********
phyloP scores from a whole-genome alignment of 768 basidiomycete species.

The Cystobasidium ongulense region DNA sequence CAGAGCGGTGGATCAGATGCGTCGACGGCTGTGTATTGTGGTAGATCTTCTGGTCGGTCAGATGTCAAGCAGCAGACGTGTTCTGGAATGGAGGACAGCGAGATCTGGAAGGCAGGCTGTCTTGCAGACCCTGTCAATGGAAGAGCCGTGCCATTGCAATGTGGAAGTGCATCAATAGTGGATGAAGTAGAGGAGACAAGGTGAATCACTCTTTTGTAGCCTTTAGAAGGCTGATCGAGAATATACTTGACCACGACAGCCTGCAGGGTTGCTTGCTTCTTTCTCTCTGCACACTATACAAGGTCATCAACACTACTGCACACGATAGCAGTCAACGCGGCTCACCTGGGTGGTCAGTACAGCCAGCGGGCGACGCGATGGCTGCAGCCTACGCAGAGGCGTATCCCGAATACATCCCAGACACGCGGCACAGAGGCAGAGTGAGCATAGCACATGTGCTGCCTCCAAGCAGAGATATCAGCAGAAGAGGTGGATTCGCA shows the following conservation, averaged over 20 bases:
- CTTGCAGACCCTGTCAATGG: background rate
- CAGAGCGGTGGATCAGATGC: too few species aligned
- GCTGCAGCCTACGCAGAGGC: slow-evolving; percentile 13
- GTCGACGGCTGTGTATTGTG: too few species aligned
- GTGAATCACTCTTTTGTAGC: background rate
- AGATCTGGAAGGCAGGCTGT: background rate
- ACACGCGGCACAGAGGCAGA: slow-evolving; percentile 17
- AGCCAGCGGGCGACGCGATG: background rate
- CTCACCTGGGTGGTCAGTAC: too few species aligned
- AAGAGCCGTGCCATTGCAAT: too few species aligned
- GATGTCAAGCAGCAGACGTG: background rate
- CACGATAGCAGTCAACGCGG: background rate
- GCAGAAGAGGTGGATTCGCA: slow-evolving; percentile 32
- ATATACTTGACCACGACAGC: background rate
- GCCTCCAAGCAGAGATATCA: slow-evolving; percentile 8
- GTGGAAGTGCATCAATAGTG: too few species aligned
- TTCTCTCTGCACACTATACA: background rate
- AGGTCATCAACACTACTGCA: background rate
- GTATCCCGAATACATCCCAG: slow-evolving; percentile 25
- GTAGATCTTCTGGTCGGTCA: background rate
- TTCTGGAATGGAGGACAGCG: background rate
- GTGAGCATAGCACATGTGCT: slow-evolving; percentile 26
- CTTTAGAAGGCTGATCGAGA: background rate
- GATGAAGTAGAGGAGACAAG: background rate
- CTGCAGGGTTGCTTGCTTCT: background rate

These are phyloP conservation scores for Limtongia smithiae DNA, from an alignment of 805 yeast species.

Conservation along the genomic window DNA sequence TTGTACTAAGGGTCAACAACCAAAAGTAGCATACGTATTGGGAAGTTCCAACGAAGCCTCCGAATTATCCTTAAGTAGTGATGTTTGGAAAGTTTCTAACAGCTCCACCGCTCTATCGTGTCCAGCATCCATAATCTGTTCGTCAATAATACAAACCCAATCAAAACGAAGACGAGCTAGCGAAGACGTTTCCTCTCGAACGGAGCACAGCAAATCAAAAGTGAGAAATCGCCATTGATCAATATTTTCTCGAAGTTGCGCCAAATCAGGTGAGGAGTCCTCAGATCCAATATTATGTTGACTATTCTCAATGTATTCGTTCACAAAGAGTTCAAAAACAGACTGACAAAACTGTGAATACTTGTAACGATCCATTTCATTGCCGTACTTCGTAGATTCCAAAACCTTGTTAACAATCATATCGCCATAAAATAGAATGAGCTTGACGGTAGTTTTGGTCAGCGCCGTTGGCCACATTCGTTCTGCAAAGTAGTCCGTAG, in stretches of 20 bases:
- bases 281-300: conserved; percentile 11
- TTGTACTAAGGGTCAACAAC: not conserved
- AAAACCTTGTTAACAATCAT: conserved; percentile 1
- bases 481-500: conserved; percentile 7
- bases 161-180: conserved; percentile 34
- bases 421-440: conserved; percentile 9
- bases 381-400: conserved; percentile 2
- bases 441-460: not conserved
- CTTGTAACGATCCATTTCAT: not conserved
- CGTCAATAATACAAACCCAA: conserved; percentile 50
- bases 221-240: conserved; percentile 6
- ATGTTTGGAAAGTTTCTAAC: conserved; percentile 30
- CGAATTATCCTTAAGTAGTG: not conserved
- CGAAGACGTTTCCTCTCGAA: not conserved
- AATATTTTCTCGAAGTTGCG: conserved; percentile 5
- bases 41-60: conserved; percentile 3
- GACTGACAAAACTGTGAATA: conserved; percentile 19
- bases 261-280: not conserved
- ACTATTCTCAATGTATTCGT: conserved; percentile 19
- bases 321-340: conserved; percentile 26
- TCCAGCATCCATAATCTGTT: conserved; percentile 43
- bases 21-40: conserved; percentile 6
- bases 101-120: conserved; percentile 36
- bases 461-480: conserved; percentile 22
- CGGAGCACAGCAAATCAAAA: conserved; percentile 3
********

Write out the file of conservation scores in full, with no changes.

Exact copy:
phyloP scores from a whole-genome alignment of 768 basidiomycete species.

The Cystobasidium ongulense region DNA sequence CAGAGCGGTGGATCAGATGCGTCGACGGCTGTGTATTGTGGTAGATCTTCTGGTCGGTCAGATGTCAAGCAGCAGACGTGTTCTGGAATGGAGGACAGCGAGATCTGGAAGGCAGGCTGTCTTGCAGACCCTGTCAATGGAAGAGCCGTGCCATTGCAATGTGGAAGTGCATCAATAGTGGATGAAGTAGAGGAGACAAGGTGAATCACTCTTTTGTAGCCTTTAGAAGGCTGATCGAGAATATACTTGACCACGACAGCCTGCAGGGTTGCTTGCTTCTTTCTCTCTGCACACTATACAAGGTCATCAACACTACTGCACACGATAGCAGTCAACGCGGCTCACCTGGGTGGTCAGTACAGCCAGCGGGCGACGCGATGGCTGCAGCCTACGCAGAGGCGTATCCCGAATACATCCCAGACACGCGGCACAGAGGCAGAGTGAGCATAGCACATGTGCTGCCTCCAAGCAGAGATATCAGCAGAAGAGGTGGATTCGCA shows the following conservation, averaged over 20 bases:
- CTTGCAGACCCTGTCAATGG: background rate
- CAGAGCGGTGGATCAGATGC: too few species aligned
- GCTGCAGCCTACGCAGAGGC: slow-evolving; percentile 13
- GTCGACGGCTGTGTATTGTG: too few species aligned
- GTGAATCACTCTTTTGTAGC: background rate
- AGATCTGGAAGGCAGGCTGT: background rate
- ACACGCGGCACAGAGGCAGA: slow-evolving; percentile 17
- AGCCAGCGGGCGACGCGATG: background rate
- CTCACCTGGGTGGTCAGTAC: too few species aligned
- AAGAGCCGTGCCATTGCAAT: too few species aligned
- GATGTCAAGCAGCAGACGTG: background rate
- CACGATAGCAGTCAACGCGG: background rate
- GCAGAAGAGGTGGATTCGCA: slow-evolving; percentile 32
- ATATACTTGACCACGACAGC: background rate
- GCCTCCAAGCAGAGATATCA: slow-evolving; percentile 8
- GTGGAAGTGCATCAATAGTG: too few species aligned
- TTCTCTCTGCACACTATACA: background rate
- AGGTCATCAACACTACTGCA: background rate
- GTATCCCGAATACATCCCAG: slow-evolving; percentile 25
- GTAGATCTTCTGGTCGGTCA: background rate
- TTCTGGAATGGAGGACAGCG: background rate
- GTGAGCATAGCACATGTGCT: slow-evolving; percentile 26
- CTTTAGAAGGCTGATCGAGA: background rate
- GATGAAGTAGAGGAGACAAG: background rate
- CTGCAGGGTTGCTTGCTTCT: background rate

These are phyloP conservation scores for Limtongia smithiae DNA, from an alignment of 805 yeast species.

Conservation along the genomic window DNA sequence TTGTACTAAGGGTCAACAACCAAAAGTAGCATACGTATTGGGAAGTTCCAACGAAGCCTCCGAATTATCCTTAAGTAGTGATGTTTGGAAAGTTTCTAACAGCTCCACCGCTCTATCGTGTCCAGCATCCATAATCTGTTCGTCAATAATACAAACCCAATCAAAACGAAGACGAGCTAGCGAAGACGTTTCCTCTCGAACGGAGCACAGCAAATCAAAAGTGAGAAATCGCCATTGATCAATATTTTCTCGAAGTTGCGCCAAATCAGGTGAGGAGTCCTCAGATCCAATATTATGTTGACTATTCTCAATGTATTCGTTCACAAAGAGTTCAAAAACAGACTGACAAAACTGTGAATACTTGTAACGATCCATTTCATTGCCGTACTTCGTAGATTCCAAAACCTTGTTAACAATCATATCGCCATAAAATAGAATGAGCTTGACGGTAGTTTTGGTCAGCGCCGTTGGCCACATTCGTTCTGCAAAGTAGTCCGTAG, in stretches of 20 bases:
- bases 281-300: conserved; percentile 11
- TTGTACTAAGGGTCAACAAC: not conserved
- AAAACCTTGTTAACAATCAT: conserved; percentile 1
- bases 481-500: conserved; percentile 7
- bases 161-180: conserved; percentile 34
- bases 421-440: conserved; percentile 9
- bases 381-400: conserved; percentile 2
- bases 441-460: not conserved
- CTTGTAACGATCCATTTCAT: not conserved
- CGTCAATAATACAAACCCAA: conserved; percentile 50
- bases 221-240: conserved; percentile 6
- ATGTTTGGAAAGTTTCTAAC: conserved; percentile 30
- CGAATTATCCTTAAGTAGTG: not conserved
- CGAAGACGTTTCCTCTCGAA: not conserved
- AATATTTTCTCGAAGTTGCG: conserved; percentile 5
- bases 41-60: conserved; percentile 3
- GACTGACAAAACTGTGAATA: conserved; percentile 19
- bases 261-280: not conserved
- ACTATTCTCAATGTATTCGT: conserved; percentile 19
- bases 321-340: conserved; percentile 26
- TCCAGCATCCATAATCTGTT: conserved; percentile 43
- bases 21-40: conserved; percentile 6
- bases 101-120: conserved; percentile 36
- bases 461-480: conserved; percentile 22
- CGGAGCACAGCAAATCAAAA: conserved; percentile 3